In response to the outbreak of violence, Jouvenal declared free and popular elections for every area that had not been affected by the rebellion in the beginning of 1926.[12] Most elections were held peacefully. However, in two cities, Homs and Hama, the local elites refused to allow elections to be held. A two-day uprising led by Fawzi al-Qawuqji and largely supported by the local population occurred in Hama on 4–5 October 1925. This was followed in September 1926 by a full-fledged insurrection. French forces rushed to put down the new threat, which gave the rebellion added life elsewhere. At the time, the lack of troops meant that for the French to focus on Homs and Hama, they had to neglect other regions, allowing the revolt to spread.[13] Within two months the Homs-Hama region fell, but the conflict there bought rebels elsewhere much-needed breathing room, and taught the rebels in Damascus a valuable lesson about troop placement.[13]

Despite the revolts in Homs and Hama, the turn-out for the elections suggested to the French that the Syrian people had a desire for peace; in the rural areas around Homs and Hama, where no violence was reported, voter turn-out was 95%.[12] Further, it revealed that the many of the belligerents were local elites, and when full amnesty was again offered in February 1926, the entire country, with the exception of Jebal-Druze and Damascus, was pacified.[12]

The lessons the rebels learned from Homs and Hama were many, and were what sustained the rebellion for a further year and a half.[14] Homs and Hama were lost because the rebels concentrated their forces in the face of overwhelming French firepower, because they fortified their position and waited for the French to arrive, and because they made no attempt to sever French lines of communication.[15] In Damascus, the rebels were dispersed, so that no random artillery fire would defeat them. Further, when the Druze attacked Damascus, they did so from multiple directions. Both groups repeatedly cut French lines of communication, and while the French suffered few difficulties in restoring them, the psychological effect the destruction had on them was significant.[15] Despite the breadth of the rebellion and the initial rebel successes, the dedication of the French made its defeat inevitable. By early 1926, they had increased their troop numbers to 50,000, roughly the size of the total Druze population.[16] By the spring, much of Damascus had been destroyed by artillery fire, and the nationalist leadership had been forced into exile.[17] In the spring of the following year, the Druze were decisively defeated, and Sultan al-Atrash went into exile in Transjordan to escape the death penalty.

ResultsEdit

The Great Syrian Revolt, while a loss for the rebels, did result in changes in the French attitude toward imperialism. Direct rule was believed to be too costly, and in Syria, the threat of military intervention was replaced with diplomatic negotiation. A softer approach to Syrian rule was taken, and in March 1928, just a year after the rebellion was put down, a general amnesty was announced for Syrian rebels. A small addendum was attached, decreeing that the rebellion’s leadership, including Sultan al-Atrash and Dr. Shahbandar, would not be allowed to return.

The impact on Syria itself was profoundly negative. At least 6,000 rebels were killed, and over 100,000 people were left homeless, a fifth of whom made their way to Damascus. After two years of war, the city was ill-equipped to deal with the influx of displaced Syrians, and Hama was similarly devastated. Across Syria, towns and farms had suffered significant damage, and agriculture and commerce temporarily ceased.[17]

See alsoEdit

Further readingEdit

  • Michael Provence, "The Great Syrian Revolt and the Rise of Arab Nationalism", University of Texas Press, 2005.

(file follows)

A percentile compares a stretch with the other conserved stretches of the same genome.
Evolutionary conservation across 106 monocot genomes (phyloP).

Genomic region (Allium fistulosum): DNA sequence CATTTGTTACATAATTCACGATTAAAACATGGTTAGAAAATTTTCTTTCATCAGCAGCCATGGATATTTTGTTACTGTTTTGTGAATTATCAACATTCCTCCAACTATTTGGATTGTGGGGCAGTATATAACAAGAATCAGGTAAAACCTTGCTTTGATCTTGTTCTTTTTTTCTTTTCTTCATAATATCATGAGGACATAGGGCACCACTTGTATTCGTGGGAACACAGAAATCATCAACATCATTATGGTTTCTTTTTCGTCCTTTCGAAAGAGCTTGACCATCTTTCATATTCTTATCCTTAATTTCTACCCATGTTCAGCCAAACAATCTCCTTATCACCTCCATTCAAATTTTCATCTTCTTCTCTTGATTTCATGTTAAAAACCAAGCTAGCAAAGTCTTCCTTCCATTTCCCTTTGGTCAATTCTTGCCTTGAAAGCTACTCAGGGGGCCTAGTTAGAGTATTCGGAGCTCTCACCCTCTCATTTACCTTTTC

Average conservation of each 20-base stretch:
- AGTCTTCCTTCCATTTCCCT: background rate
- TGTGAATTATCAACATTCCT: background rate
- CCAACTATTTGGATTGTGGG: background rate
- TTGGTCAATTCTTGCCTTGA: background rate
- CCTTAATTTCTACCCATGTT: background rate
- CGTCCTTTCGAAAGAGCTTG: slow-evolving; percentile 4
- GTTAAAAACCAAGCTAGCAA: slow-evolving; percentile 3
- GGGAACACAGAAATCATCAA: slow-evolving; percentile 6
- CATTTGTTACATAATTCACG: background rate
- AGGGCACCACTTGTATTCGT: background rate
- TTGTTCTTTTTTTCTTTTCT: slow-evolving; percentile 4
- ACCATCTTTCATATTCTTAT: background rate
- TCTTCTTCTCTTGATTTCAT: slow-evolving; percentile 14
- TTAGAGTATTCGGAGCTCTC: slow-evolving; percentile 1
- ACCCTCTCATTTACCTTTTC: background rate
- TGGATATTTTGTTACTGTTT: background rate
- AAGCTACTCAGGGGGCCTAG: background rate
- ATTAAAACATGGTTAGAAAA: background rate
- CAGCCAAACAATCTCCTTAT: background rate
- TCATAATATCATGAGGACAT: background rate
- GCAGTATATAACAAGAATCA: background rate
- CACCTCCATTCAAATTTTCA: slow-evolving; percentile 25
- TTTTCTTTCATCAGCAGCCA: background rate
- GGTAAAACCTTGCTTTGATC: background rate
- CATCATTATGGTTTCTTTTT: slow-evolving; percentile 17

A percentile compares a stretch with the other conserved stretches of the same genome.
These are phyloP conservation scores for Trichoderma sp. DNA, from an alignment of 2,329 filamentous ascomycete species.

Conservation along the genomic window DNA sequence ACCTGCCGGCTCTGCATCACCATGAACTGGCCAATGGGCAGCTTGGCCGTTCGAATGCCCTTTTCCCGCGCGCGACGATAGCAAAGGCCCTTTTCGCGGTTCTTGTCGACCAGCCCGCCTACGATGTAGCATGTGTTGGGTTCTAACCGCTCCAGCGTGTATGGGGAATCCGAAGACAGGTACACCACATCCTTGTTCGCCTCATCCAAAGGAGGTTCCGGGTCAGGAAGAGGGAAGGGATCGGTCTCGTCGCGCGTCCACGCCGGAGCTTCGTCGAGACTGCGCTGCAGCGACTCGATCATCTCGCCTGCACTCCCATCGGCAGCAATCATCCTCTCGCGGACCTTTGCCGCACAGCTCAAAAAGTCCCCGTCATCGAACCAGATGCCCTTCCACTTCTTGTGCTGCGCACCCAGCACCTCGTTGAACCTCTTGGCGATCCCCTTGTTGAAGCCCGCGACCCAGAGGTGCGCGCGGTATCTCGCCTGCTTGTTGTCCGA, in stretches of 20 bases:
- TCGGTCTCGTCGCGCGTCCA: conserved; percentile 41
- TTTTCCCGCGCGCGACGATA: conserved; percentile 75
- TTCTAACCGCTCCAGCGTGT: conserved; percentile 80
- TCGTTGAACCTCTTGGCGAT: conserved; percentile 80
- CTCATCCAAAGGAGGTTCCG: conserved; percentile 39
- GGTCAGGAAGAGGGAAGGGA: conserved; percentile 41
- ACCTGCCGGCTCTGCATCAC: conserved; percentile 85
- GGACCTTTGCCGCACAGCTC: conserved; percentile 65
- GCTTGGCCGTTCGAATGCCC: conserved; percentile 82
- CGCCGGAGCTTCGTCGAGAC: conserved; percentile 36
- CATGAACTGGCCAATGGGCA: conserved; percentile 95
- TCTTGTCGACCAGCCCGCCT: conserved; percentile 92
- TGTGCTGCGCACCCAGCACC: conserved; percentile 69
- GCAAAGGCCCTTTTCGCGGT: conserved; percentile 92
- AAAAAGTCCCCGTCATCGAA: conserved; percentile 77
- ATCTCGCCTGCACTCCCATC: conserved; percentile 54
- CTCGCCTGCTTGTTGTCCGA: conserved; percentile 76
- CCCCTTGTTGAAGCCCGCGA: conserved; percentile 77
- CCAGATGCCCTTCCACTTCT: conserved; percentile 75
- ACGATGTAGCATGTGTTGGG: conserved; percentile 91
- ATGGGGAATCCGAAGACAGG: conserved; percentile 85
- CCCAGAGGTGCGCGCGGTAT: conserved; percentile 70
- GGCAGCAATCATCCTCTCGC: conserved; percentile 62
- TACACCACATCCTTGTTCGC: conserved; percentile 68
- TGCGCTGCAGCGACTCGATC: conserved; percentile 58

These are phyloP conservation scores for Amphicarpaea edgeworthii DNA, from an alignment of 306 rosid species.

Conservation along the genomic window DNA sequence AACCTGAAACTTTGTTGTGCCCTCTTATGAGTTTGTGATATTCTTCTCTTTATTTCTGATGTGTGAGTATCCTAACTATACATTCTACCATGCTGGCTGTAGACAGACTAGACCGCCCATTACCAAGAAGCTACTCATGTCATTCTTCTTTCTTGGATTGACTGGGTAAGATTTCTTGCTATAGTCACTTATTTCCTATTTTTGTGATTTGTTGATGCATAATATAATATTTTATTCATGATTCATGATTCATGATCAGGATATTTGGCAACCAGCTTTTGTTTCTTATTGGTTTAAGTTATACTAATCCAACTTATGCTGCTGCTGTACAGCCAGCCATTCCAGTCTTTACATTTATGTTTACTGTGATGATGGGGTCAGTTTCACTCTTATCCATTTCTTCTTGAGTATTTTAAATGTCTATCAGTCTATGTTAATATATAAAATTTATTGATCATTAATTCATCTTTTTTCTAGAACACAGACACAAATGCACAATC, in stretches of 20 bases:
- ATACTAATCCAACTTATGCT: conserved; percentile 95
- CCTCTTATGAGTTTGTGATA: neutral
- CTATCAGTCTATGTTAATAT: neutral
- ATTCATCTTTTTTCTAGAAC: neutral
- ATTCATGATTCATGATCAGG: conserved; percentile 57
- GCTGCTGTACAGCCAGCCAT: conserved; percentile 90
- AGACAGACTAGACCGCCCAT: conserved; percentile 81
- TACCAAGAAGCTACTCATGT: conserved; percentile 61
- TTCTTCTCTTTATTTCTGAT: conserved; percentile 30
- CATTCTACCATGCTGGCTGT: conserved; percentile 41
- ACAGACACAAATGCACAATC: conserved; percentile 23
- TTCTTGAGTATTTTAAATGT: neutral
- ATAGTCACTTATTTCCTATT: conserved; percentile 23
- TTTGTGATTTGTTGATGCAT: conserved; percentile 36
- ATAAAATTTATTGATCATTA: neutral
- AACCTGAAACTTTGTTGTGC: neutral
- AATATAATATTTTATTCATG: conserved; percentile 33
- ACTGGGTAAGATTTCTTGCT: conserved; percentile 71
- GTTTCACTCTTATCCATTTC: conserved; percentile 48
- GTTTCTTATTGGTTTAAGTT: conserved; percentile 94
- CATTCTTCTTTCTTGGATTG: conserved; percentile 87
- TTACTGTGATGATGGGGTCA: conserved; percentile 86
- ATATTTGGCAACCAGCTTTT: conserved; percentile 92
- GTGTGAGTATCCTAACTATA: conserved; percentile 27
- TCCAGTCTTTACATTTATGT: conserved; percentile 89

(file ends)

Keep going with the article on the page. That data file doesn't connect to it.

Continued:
• Anne-Marie Bianquis et Elizabeth Picard, Damas, miroir brisé d'un orient arabe, édition Autrement, Paris 1993.
  • Lenka Bokova, La confrontation franco-syrienne à l'époque du mandat - 1925-1927, éditions l'Harmattan, Paris, 1990
  • Général Andréa, La Révolte druze et l'insurrection de Damas, 1925-1926, éditions Payot, 1937
  • Le Livre d'or des troupes du Levant : 1918-1936. <Avant-propos du général Huntziger.>, Préfacier Huntziger, Charles Léon Clément, Gal. (S. l.), Imprimerie du Bureau typographique des troupes du Levant, 1937.

ReferencesEdit

  1. 1.0 1.1 1.2 Miller, 1977, p. 547.
  2. 2.0 2.1 2.2 Khoury, 1981, pp. 442-444.
  3. Moosa, p. 282.
  4. Betts, pp. 84-85.
  5. Betts, p. 86.
  6. Gouraud, Henri. La France En Syrie. [Corbeil]: [Imp. Crété], 1922: 15
  7. Khoury, Philip S. "The Tribal Shaykh, French Tribal Policy, and the Nationalist Movement in Syria between Two World Wars." Middle Eastern Studies 18.2 (1982): 184
  8. Khoury, Philip S. "The Tribal Shaykh, French Tribal Policy, and the Nationalist Movement in Syria between Two World Wars." Middle Eastern Studies 18.2 (1982): 185
  9. 9.0 9.1 Khoury, 1981, pp. 453-455.
  10. 10.0 10.1 10.2 10.3 10.4 10.5 10.6 Miller, Joyce Laverty (1977). "The Syrian Revolt of 1925". International Journal of Middle East Studies. pp. 550–555. 
  11. League of Nations, Permanent Mandates Commission, Minutes of the Fourth Session (Geneva, 1924), p. 31
  12. 12.0 12.1 12.2 Miller, 1977, pp. 560-562.
  13. 13.0 13.1 Bou-Nacklie, N.E. "Tumult in Syria's Hama in 1925: The Failure of a Revolt." Journal of Contemporary History 33.2 (1998): 274
  14. Bou-Nacklie, N.E. "Tumult in Syria's Hama in 1925: The Failure of a Revolt." Journal of Contemporary History 33.2 (1998): 288-289
  15. 15.0 15.1 Bou-Nacklie, N.E. "Tumult in Syria's Hama in 1925: The Failure of a Revolt." Journal of Contemporary History 33.2 (1998): 289
  16. Khoury, Philip S. "Factionalism Among Syrian Nationalists During the French Mandate." International Journal of Middle East Studies 13.04 (1981): 461
  17. 17.0 17.1 Khoury, Philip S. (1981). Factionalism Among Syrian Nationalists During the French Mandate. pp. 460–461. 

BibliographyEdit

  • Miller, Joyce Laverty (October 1977). "The Syrian Revolt of 1925". pp. 545–563. Digital object identifier:10.1017/S0020743800026118. 
  • Khoury, Philip S. (November 1981). "Factionalism Among Syrian Nationalists During the French Mandate". pp. 441–469. Digital object identifier:10.1017/S0020743800055859. 
  • Khoury, Philip S. (1982). "The tribal shaykh, French tribal policy, and the nationalist movement in Syria between two world wars". pp. 180–193. Digital object identifier:10.1080/00263208208700504. 
  • Bou-Nacklie, N.E. (January 1998). "Tumult in Syria's Hama in 1925: The Failure of a Revolt". pp. 273–289. Digital object identifier:10.1177/002200949803300206.